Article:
Ghost traps: the hunt for dark matter

If you were designing a villain’s lair for a James Bond movie, you would be hard pushed to create one as spectacular as Italy’s Gran Sasso Laboratory.

To reach it, you follow the A24 motorway west towards Rome as it plunges through a 10-kilometre tunnel drilled below the Gran Sasso National Park, a mountain range that is home to bears, wildcats, wolves, chamois and thousands of summer tourists.

Half way along, an unsigned tunnel branches to the right. Travel 100 metres along this passageway and you reach a four-metre high, solid stainless steel door topped with barbed wire. As it swings open, a labyrinth of tunnels, uniformed guards and glittering racks of equipment appear before you. All the scene lacks is the appearance of a mysterious figure, clutching a white Persian cat, to let you know: “We’ve been expecting you, Mr Bond.”

You won’t find a Bond villain down here. But you will find physicists, burrowed under the mountains in their hunt for dark matter. This elusive material makes up 85% of the matter in the Universe. We know it must be out there – without it galaxies would fly apart and we would not exist. But so far what it’s made of remains a mystery; we’ve been unable to detect the stuff.

That is about to change. Researchers working in several scientific arenas – including Gran Sasso – are now confident that within the next two or three years they will make the breakthrough that will reveal the truth about dark matter.

Something else was glueing the galaxy together

“There are two ways we’re likely to succeed,” says Chamkaur Ghag, who leads the “direct” dark matter search at University College London. Direct searches involve placing detectors deep underground at places such as Gran Sasso. Here 1,400 metres of rock shelters the detectors from the cacophony of particles pelting the Earth’s surface. If the physicists pick up any hint of a signal way down there, “we will know we have hit pay dirt”, Ghag says.

The other method of revealing dark matter is more dramatic. Scientists believe they should soon be able to make the invisible material inside the world’s most powerful atom-smasher, the Large Hadron Collider at the European Organisation for Nuclear Research (CERN), near Geneva. The collider recently reopened with double the power it employed during its successful hunt for the Higgs boson. Since matter and energy are interchangeable, at these massive energies particles can be created.

More power means a greater chance of creating more massive particles – possibly dark ones. It also creates more interactions so if the creation of dark matter is extremely rare, the chances of picking it up are greater.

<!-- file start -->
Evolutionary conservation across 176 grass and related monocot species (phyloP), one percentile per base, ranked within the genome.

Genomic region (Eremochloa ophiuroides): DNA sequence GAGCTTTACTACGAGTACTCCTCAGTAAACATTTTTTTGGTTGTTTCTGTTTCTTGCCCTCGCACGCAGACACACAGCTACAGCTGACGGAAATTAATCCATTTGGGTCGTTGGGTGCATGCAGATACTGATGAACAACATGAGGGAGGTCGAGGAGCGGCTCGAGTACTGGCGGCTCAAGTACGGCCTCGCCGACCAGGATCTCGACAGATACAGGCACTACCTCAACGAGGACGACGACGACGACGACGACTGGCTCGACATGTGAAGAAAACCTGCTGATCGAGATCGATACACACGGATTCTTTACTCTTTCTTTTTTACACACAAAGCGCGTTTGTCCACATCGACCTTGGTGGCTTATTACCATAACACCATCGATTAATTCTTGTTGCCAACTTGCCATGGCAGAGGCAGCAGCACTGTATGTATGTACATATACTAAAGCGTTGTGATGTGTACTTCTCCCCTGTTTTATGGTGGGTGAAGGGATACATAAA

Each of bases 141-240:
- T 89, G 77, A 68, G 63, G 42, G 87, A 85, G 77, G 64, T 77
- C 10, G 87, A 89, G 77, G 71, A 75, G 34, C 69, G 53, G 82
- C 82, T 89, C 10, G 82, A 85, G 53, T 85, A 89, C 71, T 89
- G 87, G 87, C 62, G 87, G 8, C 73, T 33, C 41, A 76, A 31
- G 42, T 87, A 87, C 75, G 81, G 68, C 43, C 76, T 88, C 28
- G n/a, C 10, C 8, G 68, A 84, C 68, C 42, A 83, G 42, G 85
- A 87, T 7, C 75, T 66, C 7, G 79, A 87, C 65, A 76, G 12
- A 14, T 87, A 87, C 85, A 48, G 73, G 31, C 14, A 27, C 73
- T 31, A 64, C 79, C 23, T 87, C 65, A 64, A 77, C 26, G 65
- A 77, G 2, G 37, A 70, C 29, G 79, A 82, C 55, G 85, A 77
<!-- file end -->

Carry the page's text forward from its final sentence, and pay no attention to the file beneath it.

“I would have thought that if dark matter exists we will be well placed to make it at CERN in the very near future,” says John Ellis, one of the organisation’s key theoretical physicists. The dark matter will be detected at CERN by its absence – the energy and mass that is missing after physicists account for all the particles in the debris of smashed protons.

Who is likely to get there first? Will it be the subterranean teams manning underground detectors in their lairs, or will it be the collider physicists smashing protons into each other?

“It’s going to be a very close call,” admits Ghag, who previously worked on the Xenon100 and DarkSide-50 projects at Gran Sasso and now works at a similar facility called SURF (the Sanford Underground Research Facility) in the US. “But even if CERN gets there before us, we would still need to confirm with direct detection that the particle they make is entirely responsible for all dark matter,” he says. The CERN result – which will narrow down the energy and mass of the dark particle – would “indicate we are on the right track and are closing in on our target”, he says.

The gravity of dark matter is warping the fabric of space.

The story of dark matter goes back to the first half of the 20th century when astronomers realised galaxies were spinning so fast that they should have flung themselves apart.

Think of a stone tied to a piece of string. If the string is too weak, when you whizz it round your head it will snap and your stone will hurtle into the distance. And so it is with galaxies. A galaxy needs a great deal of mass to generate a gravitational field powerful enough to hold on to its rapidly rotating stars. In 1932, Dutch astronomer Jan Oort pointed his optical telescope at the Milky Way and from its luminosity and redshift (a way of measuring how fast stars are receding), estimated the mass and rotation speed of the stars. He concluded there were too few stars to glue the spinning galaxy together.

A year later, Fritz Zwicky at the California Institute of Technology reported a similar conundrum while observing a large group of galaxies known as the Coma Cluster. At their speed of rotation, the outer galaxies ought to have been flung out. Oort and Zwicky referred to the missing galactic material as “dark matter”.

The idea that some exotic form of invisible matter existed was hotly contested. Surely it could be explained by the inability of light telescopes to detect faint galactic objects. There was no shortage of mundane candidates: tiny stars, large dark neutron stars, brown dwarfs (small failed stars) or clouds of diffuse gas.

But the idea of dark matter refused to go away. In the 1970s Vera Rubin and colleagues at the Carnegie Institution of Washington made more rigorous measurements of the rotation speeds and matter content of a number of galaxies. In every galaxy measured, there were far too few stars to account for the speed of the galaxy’s rotation. Something else was generating a powerful gravitational field that held each galaxy together.